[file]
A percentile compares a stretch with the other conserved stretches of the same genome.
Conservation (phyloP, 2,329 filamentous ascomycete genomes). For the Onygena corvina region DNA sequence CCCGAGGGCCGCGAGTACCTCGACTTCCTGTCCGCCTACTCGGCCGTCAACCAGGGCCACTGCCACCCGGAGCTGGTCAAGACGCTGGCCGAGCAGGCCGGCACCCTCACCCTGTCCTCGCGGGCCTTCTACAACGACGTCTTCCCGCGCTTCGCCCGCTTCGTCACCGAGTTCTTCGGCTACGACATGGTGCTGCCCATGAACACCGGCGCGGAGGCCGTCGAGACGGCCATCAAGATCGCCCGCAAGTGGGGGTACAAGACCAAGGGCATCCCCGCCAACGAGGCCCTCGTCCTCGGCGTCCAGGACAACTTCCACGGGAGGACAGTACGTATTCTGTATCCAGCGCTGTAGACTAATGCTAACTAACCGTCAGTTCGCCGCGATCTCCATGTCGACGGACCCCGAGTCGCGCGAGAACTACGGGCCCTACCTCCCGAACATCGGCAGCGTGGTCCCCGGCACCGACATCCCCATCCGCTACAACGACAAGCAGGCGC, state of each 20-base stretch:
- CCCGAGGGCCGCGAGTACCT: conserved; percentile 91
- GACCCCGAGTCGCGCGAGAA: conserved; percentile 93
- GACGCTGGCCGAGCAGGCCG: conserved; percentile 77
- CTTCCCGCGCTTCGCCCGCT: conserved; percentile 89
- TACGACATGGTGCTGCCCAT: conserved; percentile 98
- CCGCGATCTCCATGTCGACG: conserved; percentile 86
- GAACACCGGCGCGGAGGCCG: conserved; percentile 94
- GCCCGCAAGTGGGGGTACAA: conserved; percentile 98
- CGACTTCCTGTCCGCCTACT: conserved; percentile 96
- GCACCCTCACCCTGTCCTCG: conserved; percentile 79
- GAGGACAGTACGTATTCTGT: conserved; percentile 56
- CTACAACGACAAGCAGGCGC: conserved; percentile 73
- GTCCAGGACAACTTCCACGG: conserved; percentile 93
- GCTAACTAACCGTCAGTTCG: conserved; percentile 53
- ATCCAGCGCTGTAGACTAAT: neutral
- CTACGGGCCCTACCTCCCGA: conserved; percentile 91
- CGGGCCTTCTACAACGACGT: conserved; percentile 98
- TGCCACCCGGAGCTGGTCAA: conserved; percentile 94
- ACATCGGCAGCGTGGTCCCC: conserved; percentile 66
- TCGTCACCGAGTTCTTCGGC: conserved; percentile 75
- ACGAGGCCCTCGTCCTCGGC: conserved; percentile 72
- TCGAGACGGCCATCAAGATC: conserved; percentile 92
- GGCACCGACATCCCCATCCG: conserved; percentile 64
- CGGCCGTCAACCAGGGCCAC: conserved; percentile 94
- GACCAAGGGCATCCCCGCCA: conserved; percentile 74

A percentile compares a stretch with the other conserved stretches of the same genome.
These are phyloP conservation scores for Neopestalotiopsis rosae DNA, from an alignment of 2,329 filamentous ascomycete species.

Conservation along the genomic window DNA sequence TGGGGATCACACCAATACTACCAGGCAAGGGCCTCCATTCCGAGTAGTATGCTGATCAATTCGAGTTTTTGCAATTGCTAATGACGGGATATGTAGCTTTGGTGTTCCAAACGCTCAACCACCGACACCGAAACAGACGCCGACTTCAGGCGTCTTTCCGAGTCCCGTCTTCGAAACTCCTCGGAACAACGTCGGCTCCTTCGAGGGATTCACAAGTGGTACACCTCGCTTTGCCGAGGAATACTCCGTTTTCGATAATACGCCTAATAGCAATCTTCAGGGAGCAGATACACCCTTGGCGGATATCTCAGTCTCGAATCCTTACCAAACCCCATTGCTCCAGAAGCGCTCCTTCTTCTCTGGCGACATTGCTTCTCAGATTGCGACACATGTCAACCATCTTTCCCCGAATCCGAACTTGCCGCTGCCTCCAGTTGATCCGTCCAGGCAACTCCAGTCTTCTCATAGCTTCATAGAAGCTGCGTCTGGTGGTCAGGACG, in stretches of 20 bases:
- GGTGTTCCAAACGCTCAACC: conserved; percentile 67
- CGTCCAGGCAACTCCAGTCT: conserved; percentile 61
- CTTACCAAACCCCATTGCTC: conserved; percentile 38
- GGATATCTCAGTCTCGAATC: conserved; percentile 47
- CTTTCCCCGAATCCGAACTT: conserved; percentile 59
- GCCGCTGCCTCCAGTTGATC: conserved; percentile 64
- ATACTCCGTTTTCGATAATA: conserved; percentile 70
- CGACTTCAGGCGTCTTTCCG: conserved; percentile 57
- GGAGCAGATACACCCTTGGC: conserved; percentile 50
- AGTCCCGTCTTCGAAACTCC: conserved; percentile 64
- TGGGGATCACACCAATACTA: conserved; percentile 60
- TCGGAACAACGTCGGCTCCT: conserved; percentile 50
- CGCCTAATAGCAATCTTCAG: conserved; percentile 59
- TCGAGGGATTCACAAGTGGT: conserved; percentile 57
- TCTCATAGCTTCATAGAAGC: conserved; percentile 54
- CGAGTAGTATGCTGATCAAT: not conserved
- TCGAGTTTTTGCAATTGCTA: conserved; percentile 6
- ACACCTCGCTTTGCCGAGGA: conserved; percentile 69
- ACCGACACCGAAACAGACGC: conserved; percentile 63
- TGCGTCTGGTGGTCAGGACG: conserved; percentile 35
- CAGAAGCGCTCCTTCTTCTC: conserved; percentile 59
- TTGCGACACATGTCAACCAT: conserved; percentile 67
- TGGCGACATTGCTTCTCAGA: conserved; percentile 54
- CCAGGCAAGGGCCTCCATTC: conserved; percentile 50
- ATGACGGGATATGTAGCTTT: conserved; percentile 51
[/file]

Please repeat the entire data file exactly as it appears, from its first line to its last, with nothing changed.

A percentile compares a stretch with the other conserved stretches of the same genome.
Conservation (phyloP, 2,329 filamentous ascomycete genomes). For the Onygena corvina region DNA sequence CCCGAGGGCCGCGAGTACCTCGACTTCCTGTCCGCCTACTCGGCCGTCAACCAGGGCCACTGCCACCCGGAGCTGGTCAAGACGCTGGCCGAGCAGGCCGGCACCCTCACCCTGTCCTCGCGGGCCTTCTACAACGACGTCTTCCCGCGCTTCGCCCGCTTCGTCACCGAGTTCTTCGGCTACGACATGGTGCTGCCCATGAACACCGGCGCGGAGGCCGTCGAGACGGCCATCAAGATCGCCCGCAAGTGGGGGTACAAGACCAAGGGCATCCCCGCCAACGAGGCCCTCGTCCTCGGCGTCCAGGACAACTTCCACGGGAGGACAGTACGTATTCTGTATCCAGCGCTGTAGACTAATGCTAACTAACCGTCAGTTCGCCGCGATCTCCATGTCGACGGACCCCGAGTCGCGCGAGAACTACGGGCCCTACCTCCCGAACATCGGCAGCGTGGTCCCCGGCACCGACATCCCCATCCGCTACAACGACAAGCAGGCGC, state of each 20-base stretch:
- CCCGAGGGCCGCGAGTACCT: conserved; percentile 91
- GACCCCGAGTCGCGCGAGAA: conserved; percentile 93
- GACGCTGGCCGAGCAGGCCG: conserved; percentile 77
- CTTCCCGCGCTTCGCCCGCT: conserved; percentile 89
- TACGACATGGTGCTGCCCAT: conserved; percentile 98
- CCGCGATCTCCATGTCGACG: conserved; percentile 86
- GAACACCGGCGCGGAGGCCG: conserved; percentile 94
- GCCCGCAAGTGGGGGTACAA: conserved; percentile 98
- CGACTTCCTGTCCGCCTACT: conserved; percentile 96
- GCACCCTCACCCTGTCCTCG: conserved; percentile 79
- GAGGACAGTACGTATTCTGT: conserved; percentile 56
- CTACAACGACAAGCAGGCGC: conserved; percentile 73
- GTCCAGGACAACTTCCACGG: conserved; percentile 93
- GCTAACTAACCGTCAGTTCG: conserved; percentile 53
- ATCCAGCGCTGTAGACTAAT: neutral
- CTACGGGCCCTACCTCCCGA: conserved; percentile 91
- CGGGCCTTCTACAACGACGT: conserved; percentile 98
- TGCCACCCGGAGCTGGTCAA: conserved; percentile 94
- ACATCGGCAGCGTGGTCCCC: conserved; percentile 66
- TCGTCACCGAGTTCTTCGGC: conserved; percentile 75
- ACGAGGCCCTCGTCCTCGGC: conserved; percentile 72
- TCGAGACGGCCATCAAGATC: conserved; percentile 92
- GGCACCGACATCCCCATCCG: conserved; percentile 64
- CGGCCGTCAACCAGGGCCAC: conserved; percentile 94
- GACCAAGGGCATCCCCGCCA: conserved; percentile 74

A percentile compares a stretch with the other conserved stretches of the same genome.
These are phyloP conservation scores for Neopestalotiopsis rosae DNA, from an alignment of 2,329 filamentous ascomycete species.

Conservation along the genomic window DNA sequence TGGGGATCACACCAATACTACCAGGCAAGGGCCTCCATTCCGAGTAGTATGCTGATCAATTCGAGTTTTTGCAATTGCTAATGACGGGATATGTAGCTTTGGTGTTCCAAACGCTCAACCACCGACACCGAAACAGACGCCGACTTCAGGCGTCTTTCCGAGTCCCGTCTTCGAAACTCCTCGGAACAACGTCGGCTCCTTCGAGGGATTCACAAGTGGTACACCTCGCTTTGCCGAGGAATACTCCGTTTTCGATAATACGCCTAATAGCAATCTTCAGGGAGCAGATACACCCTTGGCGGATATCTCAGTCTCGAATCCTTACCAAACCCCATTGCTCCAGAAGCGCTCCTTCTTCTCTGGCGACATTGCTTCTCAGATTGCGACACATGTCAACCATCTTTCCCCGAATCCGAACTTGCCGCTGCCTCCAGTTGATCCGTCCAGGCAACTCCAGTCTTCTCATAGCTTCATAGAAGCTGCGTCTGGTGGTCAGGACG, in stretches of 20 bases:
- GGTGTTCCAAACGCTCAACC: conserved; percentile 67
- CGTCCAGGCAACTCCAGTCT: conserved; percentile 61
- CTTACCAAACCCCATTGCTC: conserved; percentile 38
- GGATATCTCAGTCTCGAATC: conserved; percentile 47
- CTTTCCCCGAATCCGAACTT: conserved; percentile 59
- GCCGCTGCCTCCAGTTGATC: conserved; percentile 64
- ATACTCCGTTTTCGATAATA: conserved; percentile 70
- CGACTTCAGGCGTCTTTCCG: conserved; percentile 57
- GGAGCAGATACACCCTTGGC: conserved; percentile 50
- AGTCCCGTCTTCGAAACTCC: conserved; percentile 64
- TGGGGATCACACCAATACTA: conserved; percentile 60
- TCGGAACAACGTCGGCTCCT: conserved; percentile 50
- CGCCTAATAGCAATCTTCAG: conserved; percentile 59
- TCGAGGGATTCACAAGTGGT: conserved; percentile 57
- TCTCATAGCTTCATAGAAGC: conserved; percentile 54
- CGAGTAGTATGCTGATCAAT: not conserved
- TCGAGTTTTTGCAATTGCTA: conserved; percentile 6
- ACACCTCGCTTTGCCGAGGA: conserved; percentile 69
- ACCGACACCGAAACAGACGC: conserved; percentile 63
- TGCGTCTGGTGGTCAGGACG: conserved; percentile 35
- CAGAAGCGCTCCTTCTTCTC: conserved; percentile 59
- TTGCGACACATGTCAACCAT: conserved; percentile 67
- TGGCGACATTGCTTCTCAGA: conserved; percentile 54
- CCAGGCAAGGGCCTCCATTC: conserved; percentile 50
- ATGACGGGATATGTAGCTTT: conserved; percentile 51